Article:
I apologize for the novel. I'm a bit of a hockey nerd, so this hit me right in the sweet spot.
This is only partially true. American prospects have a few options following their draft year: 1) college 2) OHL (Europe is obviously another option, but that hasn't been a popular choice for most outside of Matthews).
Many of the best American born players chose option 1, played one year, and then went pro; players like Eichel, Gaudreau, Makar (he played at UMass for 2 years), etc. fall into this category. I'd say the primary driver to choose the NCAA route for most players who were drafted/NHL prospects is a lack of overall size and/or strength. Their schedule is far less taxing/time consuming. Games are usually played back to back over on the weekends, and the regular season consists of anywhere from 35-40 games. This gives the player more time to get bigger, stronger, etc.
The CHL is the prevalent league(s), consisting of the OHL, WHL, and QJMHL, for prospects in Canada. The demos of this league skew heavy Canadian, but players more and more players from Europe have been coming over in recent years. The CHL has by far the most drafted players out of any North American league in part because they simply have a much larger talent pool (for both players and coaching). These leagues have a more arduous schedule where teams play 68 regular season games with additional playoff series for teams that qualify. Obviously, a longer season with more traveling would make it more difficult for players to train in season. A couple important things to note for prospects that play in the CHL: 1) if you play in the CHL, then you will be ineligible to play in the NCAA and 2) the CHL and NHL have an agreement that if you played in the CHL for your draft year, then you are prohibited from playing in the AHL until your age 20 season. The NCAA and professional European leagues do not have that same stipulation.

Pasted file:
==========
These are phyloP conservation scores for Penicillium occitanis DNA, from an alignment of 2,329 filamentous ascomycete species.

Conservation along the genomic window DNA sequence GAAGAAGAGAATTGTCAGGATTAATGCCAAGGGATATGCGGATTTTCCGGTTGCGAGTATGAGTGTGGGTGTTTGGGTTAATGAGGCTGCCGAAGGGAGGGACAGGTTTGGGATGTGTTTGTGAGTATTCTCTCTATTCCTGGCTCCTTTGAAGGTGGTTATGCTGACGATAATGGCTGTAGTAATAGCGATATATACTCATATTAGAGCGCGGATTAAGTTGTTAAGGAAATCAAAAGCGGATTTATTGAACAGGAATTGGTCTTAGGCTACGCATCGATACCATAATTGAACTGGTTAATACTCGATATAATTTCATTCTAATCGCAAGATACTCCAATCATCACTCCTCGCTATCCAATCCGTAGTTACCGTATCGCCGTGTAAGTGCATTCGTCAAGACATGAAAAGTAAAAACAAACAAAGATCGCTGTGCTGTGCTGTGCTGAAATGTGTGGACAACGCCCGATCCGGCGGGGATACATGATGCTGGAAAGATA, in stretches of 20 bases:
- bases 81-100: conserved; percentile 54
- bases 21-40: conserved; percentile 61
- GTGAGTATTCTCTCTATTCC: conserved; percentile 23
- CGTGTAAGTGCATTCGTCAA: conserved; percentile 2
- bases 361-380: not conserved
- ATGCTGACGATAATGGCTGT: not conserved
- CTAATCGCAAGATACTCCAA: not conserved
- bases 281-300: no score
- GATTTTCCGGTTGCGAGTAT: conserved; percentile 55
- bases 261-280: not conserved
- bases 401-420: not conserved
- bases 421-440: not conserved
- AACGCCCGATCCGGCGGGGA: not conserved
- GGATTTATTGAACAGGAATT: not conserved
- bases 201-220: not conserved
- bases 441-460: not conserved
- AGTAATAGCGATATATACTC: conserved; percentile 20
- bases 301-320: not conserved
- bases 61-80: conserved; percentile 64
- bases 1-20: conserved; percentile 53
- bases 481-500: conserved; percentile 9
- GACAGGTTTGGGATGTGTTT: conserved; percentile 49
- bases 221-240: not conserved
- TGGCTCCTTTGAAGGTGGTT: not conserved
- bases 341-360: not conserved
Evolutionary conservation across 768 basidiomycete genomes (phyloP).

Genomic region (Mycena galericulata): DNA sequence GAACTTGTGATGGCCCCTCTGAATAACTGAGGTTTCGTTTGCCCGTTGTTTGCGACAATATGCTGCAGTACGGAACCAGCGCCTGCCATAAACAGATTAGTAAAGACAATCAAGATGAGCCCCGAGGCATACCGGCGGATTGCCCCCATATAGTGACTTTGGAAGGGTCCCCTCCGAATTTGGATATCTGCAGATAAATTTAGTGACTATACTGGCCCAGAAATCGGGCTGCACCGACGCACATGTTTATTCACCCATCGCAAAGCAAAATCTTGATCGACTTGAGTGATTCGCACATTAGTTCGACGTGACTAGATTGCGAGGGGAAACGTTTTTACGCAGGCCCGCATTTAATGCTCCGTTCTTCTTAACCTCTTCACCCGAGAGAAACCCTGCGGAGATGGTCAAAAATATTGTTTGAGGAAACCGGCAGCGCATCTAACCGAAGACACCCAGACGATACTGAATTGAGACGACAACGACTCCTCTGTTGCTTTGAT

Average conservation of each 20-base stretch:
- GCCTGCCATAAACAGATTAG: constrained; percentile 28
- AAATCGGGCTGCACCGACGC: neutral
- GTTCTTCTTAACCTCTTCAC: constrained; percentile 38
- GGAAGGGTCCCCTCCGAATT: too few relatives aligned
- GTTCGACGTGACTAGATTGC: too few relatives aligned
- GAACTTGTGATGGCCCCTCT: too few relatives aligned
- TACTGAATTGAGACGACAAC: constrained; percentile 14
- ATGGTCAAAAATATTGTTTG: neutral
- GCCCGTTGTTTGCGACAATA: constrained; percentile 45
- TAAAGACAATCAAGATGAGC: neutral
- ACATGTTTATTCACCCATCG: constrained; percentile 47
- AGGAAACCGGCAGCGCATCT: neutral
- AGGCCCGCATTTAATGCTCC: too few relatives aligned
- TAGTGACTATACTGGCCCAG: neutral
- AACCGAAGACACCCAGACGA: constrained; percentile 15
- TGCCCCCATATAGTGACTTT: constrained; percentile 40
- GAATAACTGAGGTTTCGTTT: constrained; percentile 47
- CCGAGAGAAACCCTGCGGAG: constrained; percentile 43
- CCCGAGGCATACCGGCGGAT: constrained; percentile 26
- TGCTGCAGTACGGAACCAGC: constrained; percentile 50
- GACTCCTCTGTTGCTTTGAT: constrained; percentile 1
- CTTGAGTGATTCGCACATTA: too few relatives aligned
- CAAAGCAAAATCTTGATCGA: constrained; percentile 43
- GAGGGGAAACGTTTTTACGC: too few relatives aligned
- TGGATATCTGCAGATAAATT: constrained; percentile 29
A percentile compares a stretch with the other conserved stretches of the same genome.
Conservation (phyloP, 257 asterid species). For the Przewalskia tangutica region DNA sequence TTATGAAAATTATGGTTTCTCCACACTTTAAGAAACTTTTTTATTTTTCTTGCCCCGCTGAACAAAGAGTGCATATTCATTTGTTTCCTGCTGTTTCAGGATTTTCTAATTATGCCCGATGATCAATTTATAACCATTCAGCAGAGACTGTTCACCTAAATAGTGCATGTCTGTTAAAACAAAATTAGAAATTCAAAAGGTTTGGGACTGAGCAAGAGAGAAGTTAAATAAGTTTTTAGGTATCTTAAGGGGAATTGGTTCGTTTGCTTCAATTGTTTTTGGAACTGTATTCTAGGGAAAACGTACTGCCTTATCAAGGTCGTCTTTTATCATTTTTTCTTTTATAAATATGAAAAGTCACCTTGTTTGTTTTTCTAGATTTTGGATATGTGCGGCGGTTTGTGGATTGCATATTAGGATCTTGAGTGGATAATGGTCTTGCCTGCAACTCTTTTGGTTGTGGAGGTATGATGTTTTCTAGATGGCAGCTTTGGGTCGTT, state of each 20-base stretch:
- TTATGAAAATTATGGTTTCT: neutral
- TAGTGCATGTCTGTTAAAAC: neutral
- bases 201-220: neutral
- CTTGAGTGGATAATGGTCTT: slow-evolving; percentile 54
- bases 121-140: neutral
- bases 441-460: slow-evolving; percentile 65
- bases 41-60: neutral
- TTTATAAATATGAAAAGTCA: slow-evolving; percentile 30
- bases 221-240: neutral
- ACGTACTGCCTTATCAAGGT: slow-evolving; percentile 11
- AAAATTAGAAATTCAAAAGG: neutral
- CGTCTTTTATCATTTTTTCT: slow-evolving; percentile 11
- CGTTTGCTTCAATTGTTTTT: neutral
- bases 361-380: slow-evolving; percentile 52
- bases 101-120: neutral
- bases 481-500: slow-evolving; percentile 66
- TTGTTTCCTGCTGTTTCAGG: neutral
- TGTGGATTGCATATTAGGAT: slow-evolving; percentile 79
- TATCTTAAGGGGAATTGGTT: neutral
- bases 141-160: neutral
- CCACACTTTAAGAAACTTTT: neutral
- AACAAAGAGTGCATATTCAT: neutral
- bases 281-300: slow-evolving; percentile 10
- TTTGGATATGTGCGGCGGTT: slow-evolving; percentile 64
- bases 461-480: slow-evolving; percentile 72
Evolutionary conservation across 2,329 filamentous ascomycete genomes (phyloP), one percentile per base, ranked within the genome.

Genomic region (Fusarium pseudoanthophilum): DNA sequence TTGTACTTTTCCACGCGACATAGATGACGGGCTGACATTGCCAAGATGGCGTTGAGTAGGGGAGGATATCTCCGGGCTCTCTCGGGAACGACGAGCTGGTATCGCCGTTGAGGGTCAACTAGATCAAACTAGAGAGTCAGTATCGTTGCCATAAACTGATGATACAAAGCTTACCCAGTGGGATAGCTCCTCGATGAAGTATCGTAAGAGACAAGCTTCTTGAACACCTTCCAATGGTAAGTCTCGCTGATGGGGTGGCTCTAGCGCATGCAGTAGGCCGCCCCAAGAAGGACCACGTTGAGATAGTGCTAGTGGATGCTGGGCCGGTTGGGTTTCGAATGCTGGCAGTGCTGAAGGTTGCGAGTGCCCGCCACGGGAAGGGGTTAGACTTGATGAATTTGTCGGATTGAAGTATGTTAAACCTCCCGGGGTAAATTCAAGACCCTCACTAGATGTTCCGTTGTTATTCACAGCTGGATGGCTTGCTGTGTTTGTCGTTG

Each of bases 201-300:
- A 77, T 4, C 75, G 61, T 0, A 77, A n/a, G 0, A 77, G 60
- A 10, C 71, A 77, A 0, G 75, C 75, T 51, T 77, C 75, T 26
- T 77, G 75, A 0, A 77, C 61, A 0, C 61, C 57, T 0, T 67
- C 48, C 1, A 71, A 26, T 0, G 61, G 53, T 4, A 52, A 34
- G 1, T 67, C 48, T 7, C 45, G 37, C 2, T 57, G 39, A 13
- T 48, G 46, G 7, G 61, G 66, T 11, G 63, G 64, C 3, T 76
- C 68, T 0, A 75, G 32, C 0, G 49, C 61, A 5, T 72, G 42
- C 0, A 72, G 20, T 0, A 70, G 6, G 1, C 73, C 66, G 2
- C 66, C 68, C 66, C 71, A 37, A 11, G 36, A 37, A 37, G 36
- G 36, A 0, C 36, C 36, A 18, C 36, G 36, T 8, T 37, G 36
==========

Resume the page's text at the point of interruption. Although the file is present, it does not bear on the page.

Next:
The Europe route is far less common mainly because most draft eligible prospects just aren't physically developed enough to play over there. The KHL, SHL, and even the National League (Switzerlands pro league where McTavish played last year) all employ men, some of whom formerly played in the NHL. While the players drafted in the first round may have more skill than most of those professional players, that skill doesn't outweigh the sheer size and speed difference that the professional players have.
Basically it comes down to a two, main different factors.
Nationality: Are you American? If so, you'll most likely be going down the USNDT > USHL > NCAA route. If you're Canadian, then you're looking at one of the CHL leagues.
Maturity (in terms of body development and overall skill): the bigger and better you are, the more likely that you would choose the OHL or, in rare instances, a professional European league.